Individuals affected by the service coordination agency contract changes who do not switch plans or choose a service coordinator will be assigned to one by their CHC Plan.

Participants are supposed to have a choice of service coordinators and may switch service coordina- tors if they are not satisfied with the one they have. The CHC plans are also responsible for helping participants find a different service coordinator to ensure that services are not disrupted.


3. Community HealthChoices Will Be Statewide January 1, 2020

CHC will complete its three-phase roll out on January 1, 2020 when the program begins in the Northwest, Northeast, and Lehigh/Capital Regions ("Phase Three"). Once that happens, CHC will be statewide for the first time.

140,000+ people in the Phase Three regions will move to CHC on January 1, 2020. As of mid-November, most (61%) of them had not chosen a CHC managed care plan yet. The state auto-assigned these individuals to one of three CHC plans—i.e., AmeriHealth Caritas, PA Health and Wellness, or UPMC.  However, most participants who were enrolled in an OLTL waiver and receiving Medicaid-funded long-term services and supports at home did select a CHC plan and were not auto- assigned.

It is not too late for people to choose a different CHC plan for January 1. Participants have until Friday, December 20, 2019 to choose so that plan selection prevails. This option to switch plans before January 1st applies to everyone, whether they were auto-assigned to a plan, or a person who already made an affirmative plan selection but has since had a change of mind.

To minimize the risk of disruptions in healthcare services, it is advisable that those auto-assigned to a CHC plan take time to choose a plan that includes their critical healthcare providers. This is particularly true of the nearly 3,000 who were auto-assigned to a CHC Plan whose only insurance is Medicaid.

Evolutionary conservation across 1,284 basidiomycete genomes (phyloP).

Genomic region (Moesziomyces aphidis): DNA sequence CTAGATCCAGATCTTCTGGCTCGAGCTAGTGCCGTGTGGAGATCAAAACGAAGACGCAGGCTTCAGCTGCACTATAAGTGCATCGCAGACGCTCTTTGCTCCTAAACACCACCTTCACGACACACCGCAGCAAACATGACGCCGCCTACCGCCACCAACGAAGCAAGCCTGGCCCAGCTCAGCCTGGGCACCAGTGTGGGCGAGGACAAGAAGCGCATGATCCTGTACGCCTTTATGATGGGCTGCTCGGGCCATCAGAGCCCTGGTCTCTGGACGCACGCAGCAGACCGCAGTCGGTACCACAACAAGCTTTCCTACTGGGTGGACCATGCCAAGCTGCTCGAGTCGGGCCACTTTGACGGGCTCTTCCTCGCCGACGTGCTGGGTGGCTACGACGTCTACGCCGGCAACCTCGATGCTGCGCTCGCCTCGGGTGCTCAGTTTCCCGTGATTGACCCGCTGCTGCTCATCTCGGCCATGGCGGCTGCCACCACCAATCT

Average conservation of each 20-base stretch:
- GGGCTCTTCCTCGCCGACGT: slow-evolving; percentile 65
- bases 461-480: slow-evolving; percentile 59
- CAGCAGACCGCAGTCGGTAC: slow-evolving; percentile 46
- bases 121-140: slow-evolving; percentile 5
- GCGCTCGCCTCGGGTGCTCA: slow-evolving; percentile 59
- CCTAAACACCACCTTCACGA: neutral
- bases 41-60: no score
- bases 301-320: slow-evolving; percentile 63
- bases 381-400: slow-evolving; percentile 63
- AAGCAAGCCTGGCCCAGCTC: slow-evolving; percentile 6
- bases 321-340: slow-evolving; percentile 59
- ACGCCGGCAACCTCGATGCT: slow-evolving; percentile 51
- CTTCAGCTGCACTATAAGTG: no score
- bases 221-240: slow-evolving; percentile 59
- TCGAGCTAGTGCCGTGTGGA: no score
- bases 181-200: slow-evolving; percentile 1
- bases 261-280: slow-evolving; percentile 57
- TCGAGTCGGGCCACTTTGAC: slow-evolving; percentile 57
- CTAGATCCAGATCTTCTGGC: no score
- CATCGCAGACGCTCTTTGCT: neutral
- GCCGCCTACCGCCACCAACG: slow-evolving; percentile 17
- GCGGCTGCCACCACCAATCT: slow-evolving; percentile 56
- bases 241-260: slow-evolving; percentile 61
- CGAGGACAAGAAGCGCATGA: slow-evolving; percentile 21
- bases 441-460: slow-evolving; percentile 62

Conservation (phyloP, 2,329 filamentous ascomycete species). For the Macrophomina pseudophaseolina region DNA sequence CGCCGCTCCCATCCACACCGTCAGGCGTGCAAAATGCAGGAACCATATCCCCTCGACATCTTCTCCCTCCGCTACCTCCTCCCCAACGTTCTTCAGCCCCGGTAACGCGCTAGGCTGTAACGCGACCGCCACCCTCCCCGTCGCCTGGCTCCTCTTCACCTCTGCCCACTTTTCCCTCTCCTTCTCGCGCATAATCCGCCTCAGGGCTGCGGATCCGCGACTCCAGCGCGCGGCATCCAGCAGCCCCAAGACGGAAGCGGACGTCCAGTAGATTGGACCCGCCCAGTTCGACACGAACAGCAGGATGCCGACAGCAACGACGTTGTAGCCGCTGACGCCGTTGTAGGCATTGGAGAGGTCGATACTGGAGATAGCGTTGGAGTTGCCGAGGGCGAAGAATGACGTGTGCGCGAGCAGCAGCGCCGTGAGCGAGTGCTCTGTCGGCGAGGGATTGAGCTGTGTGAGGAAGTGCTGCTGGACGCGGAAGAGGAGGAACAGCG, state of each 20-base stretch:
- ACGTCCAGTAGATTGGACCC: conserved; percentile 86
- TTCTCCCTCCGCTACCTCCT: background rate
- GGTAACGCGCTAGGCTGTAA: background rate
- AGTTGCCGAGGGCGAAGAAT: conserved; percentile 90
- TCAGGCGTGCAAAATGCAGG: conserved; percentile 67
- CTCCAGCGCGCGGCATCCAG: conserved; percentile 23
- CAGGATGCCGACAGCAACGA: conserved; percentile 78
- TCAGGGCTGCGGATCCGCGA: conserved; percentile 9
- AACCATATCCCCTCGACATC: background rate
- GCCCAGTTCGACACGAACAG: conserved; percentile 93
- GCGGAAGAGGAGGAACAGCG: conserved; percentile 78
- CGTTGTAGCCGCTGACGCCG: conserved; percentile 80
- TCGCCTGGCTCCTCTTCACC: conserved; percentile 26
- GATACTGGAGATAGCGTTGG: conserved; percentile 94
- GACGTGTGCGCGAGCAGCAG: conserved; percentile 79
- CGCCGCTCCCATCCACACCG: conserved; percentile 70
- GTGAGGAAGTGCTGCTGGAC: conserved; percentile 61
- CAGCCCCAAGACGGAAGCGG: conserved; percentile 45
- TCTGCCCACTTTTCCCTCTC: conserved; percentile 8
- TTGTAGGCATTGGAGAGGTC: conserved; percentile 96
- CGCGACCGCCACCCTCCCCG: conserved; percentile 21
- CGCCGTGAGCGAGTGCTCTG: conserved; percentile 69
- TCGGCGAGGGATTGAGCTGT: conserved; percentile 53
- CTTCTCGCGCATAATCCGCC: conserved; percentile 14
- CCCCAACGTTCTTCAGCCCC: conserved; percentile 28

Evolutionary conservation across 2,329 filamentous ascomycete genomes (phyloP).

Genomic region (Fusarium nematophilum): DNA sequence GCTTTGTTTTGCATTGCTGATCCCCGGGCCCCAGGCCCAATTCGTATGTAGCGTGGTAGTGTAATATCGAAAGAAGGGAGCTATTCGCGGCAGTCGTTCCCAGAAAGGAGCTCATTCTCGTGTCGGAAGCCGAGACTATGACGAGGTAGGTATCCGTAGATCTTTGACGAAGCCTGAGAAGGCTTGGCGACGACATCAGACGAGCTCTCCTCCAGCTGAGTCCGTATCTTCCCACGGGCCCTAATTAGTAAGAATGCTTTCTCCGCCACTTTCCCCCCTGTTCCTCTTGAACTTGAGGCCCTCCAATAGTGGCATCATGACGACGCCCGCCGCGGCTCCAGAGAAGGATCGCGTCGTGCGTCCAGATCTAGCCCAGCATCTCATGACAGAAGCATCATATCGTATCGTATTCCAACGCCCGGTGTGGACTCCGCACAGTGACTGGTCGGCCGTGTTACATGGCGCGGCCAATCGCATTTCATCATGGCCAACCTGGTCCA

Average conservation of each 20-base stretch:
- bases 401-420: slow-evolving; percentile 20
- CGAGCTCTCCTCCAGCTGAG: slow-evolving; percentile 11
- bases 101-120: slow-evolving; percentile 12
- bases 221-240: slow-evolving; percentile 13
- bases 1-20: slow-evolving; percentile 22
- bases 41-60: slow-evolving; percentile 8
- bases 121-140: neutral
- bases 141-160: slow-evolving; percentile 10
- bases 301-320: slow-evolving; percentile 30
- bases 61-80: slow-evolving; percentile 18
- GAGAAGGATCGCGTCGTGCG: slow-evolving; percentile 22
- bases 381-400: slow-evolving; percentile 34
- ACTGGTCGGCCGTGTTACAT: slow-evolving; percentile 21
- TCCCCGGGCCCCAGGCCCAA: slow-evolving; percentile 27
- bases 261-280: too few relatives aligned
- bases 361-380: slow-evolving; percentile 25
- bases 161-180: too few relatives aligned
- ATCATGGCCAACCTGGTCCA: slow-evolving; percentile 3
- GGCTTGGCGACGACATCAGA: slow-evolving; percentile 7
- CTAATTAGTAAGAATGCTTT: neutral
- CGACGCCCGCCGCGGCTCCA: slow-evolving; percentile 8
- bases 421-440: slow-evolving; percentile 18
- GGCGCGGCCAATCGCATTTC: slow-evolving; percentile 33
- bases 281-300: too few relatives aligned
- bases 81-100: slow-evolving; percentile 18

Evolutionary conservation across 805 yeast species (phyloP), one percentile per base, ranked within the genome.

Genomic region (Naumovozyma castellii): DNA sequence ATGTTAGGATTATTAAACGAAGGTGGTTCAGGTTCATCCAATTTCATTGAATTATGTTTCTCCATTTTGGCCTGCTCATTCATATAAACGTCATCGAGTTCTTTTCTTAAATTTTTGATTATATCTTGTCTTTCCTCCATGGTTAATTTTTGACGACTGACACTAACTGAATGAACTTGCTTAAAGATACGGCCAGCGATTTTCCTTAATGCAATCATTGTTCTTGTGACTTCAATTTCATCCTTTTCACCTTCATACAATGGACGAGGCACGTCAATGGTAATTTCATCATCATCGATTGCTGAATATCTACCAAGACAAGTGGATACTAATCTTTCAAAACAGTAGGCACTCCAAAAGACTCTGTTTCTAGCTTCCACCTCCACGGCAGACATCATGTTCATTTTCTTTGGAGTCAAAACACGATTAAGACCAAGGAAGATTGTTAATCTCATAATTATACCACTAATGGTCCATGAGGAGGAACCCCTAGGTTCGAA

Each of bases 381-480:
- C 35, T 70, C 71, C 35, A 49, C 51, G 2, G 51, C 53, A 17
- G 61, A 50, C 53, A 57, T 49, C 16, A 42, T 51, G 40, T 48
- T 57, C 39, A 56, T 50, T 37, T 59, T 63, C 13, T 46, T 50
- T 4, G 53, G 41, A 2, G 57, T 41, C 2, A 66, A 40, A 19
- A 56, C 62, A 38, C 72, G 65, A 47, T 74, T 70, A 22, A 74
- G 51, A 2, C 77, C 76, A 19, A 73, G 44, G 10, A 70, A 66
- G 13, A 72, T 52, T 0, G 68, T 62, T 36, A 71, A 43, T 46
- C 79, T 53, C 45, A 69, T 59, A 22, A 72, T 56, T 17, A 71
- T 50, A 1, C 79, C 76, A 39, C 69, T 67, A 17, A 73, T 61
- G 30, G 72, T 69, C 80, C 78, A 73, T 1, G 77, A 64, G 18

People with Medicaid as their only insurance are most at risk of disruption in their healthcare services when CHC starts. This is because they must see providers who are in their CHC plan’s network. In contrast, people who have both Medicare and Medicaid (duals) may continue to see their Medicare providers and the CHC plan must pay the Medicaid portion of their medical bills even if the provider is not in the CHC plan’s network.

While there is a brief period—60-days—during which CHC plans must pay out-of-network medical providers for ongoing treatment or prior authorized services, this “continuity of care” period does not apply in all situations and can be challenging to obtain even when required. Therefore, relying solely on continuity of care to be able to access medical providers is a risk that should be avoided. (The 60- day continuity of care period applies to regular physical health services. A longer and more tightly monitored 180-day continuity of care period applies to waiver services such as personal assistance services.)

To determine in which plans specific providers are participating, individuals may call the CHC Enrollment Broker at 1-844-824-3655 or use its provider search tool.

Once CHC begins on January 1, participants may switch plans at any time. There is no lock-in. However, depending on when a plan change is made, it could take anywhere from two (2) weeks to one-and-a-half (1.5) months for the change to take effect. Choosing the right CHC plan now will save time and potential problems accessing care later.